A clear and recognized rights to the land ownership in the context of formal legislation is important to the whole life of the Indigenous communities. Therefore, research on the community's perspectives on the need for recognized ownership is very important and became the major focus of this research. Several studies have been examined by the researcher in understanding the need of the communities on land recognition. Burke (2005) states that the three requirements including the guarantee of the land ownership rights being return, survival and perpetuation of the culture, and the current ownership system which refers to the history of early possession. While Norfolk & Liversage (2008) state that the delimitation and registration of land ownerships are important in ensuring the clarity for the landowners referral processes, improve security of land ownerships, and strengthen the role of local communities in the care and control over natural resources. BRIMAS (1999) also stated that the recognition of land ownership is important as a source of reference in the development process, conservation of natural resources and land use management, avoidance of conflicts of land ownership in the community, between the community and between the community and outsiders, preservation of the history, beliefs, cultures and customs and as an evidence for legal action in court. According to FAO (2002), the recognized land ownership is important to the indigenous community in the contexts of social, property, economic, cultural identity and increasing the level of involvement and empowerment of the community on land ownership. Overall, the need for the recognition of land ownership can be divided into four aspects including social, economic, political and legal, and ecological (Burke, 2005; Norfolk & Liversage, 2008; BRIMAS, 1999; FAO, 2002).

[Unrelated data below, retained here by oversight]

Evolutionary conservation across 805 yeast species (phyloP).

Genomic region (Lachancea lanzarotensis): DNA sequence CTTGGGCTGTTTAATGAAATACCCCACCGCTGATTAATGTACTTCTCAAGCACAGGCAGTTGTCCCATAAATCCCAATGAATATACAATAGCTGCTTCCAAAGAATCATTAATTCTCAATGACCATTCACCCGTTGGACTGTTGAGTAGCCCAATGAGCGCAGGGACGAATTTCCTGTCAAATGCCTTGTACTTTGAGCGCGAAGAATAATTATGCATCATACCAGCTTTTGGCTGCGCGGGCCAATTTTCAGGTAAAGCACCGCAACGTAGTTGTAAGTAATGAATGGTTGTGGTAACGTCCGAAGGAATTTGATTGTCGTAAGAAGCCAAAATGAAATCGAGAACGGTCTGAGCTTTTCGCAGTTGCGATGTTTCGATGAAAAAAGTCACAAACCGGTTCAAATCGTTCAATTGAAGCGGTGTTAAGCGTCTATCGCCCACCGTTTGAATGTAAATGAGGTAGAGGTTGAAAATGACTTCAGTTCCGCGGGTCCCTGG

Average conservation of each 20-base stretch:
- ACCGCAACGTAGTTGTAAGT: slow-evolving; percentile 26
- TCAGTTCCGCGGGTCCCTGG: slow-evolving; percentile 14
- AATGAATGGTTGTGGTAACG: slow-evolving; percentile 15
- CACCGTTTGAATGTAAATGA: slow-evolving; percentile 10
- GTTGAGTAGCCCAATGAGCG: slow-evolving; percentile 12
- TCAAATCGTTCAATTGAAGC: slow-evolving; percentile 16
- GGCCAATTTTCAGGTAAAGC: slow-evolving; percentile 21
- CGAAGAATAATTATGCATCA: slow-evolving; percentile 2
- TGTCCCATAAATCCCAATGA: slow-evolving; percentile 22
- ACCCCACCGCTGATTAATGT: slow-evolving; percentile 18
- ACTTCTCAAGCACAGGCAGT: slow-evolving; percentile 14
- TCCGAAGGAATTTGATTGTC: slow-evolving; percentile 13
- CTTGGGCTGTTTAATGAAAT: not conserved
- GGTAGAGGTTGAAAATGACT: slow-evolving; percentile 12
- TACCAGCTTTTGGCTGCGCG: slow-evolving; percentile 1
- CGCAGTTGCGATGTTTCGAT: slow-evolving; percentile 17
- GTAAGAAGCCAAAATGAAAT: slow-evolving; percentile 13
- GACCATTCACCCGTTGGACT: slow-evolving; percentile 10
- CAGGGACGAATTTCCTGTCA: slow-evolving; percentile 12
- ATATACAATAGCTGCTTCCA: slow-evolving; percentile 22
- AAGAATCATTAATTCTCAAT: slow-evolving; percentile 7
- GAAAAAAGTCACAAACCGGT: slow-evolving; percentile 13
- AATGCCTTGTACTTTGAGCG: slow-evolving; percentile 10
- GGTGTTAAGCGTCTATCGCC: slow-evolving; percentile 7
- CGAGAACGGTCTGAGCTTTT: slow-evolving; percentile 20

Landrights whether formal or informal is the provision of land as to determine who has the right to enjoy the streams of benefits that accrues from its use (Bromley, 1991, Eggertsson, 1990). The important factor that determines the ability of land to translate into economic values is landrights (Olokoyo, Efobi, Osabuohien and Beecroft, 2015). To constitute an effective land right, such right needs be sanctioned by a collective order. According to Schlager and Ostrom (1992), property rights consist of two components that include the rule and its enforcement mechanism. State law, customary law, users group rules and other frameworks constitute the rules, while enforcement of statutory law usually is the responsibility of the state which the rights is grounded on formal laws. The variety of legitimate claims to land and the benefits and products on land are related to landrights (Olokoyo, et al, 2015). According to Prosterman (2013) secure landrights has been shown to improve production and household food security among rural farmers.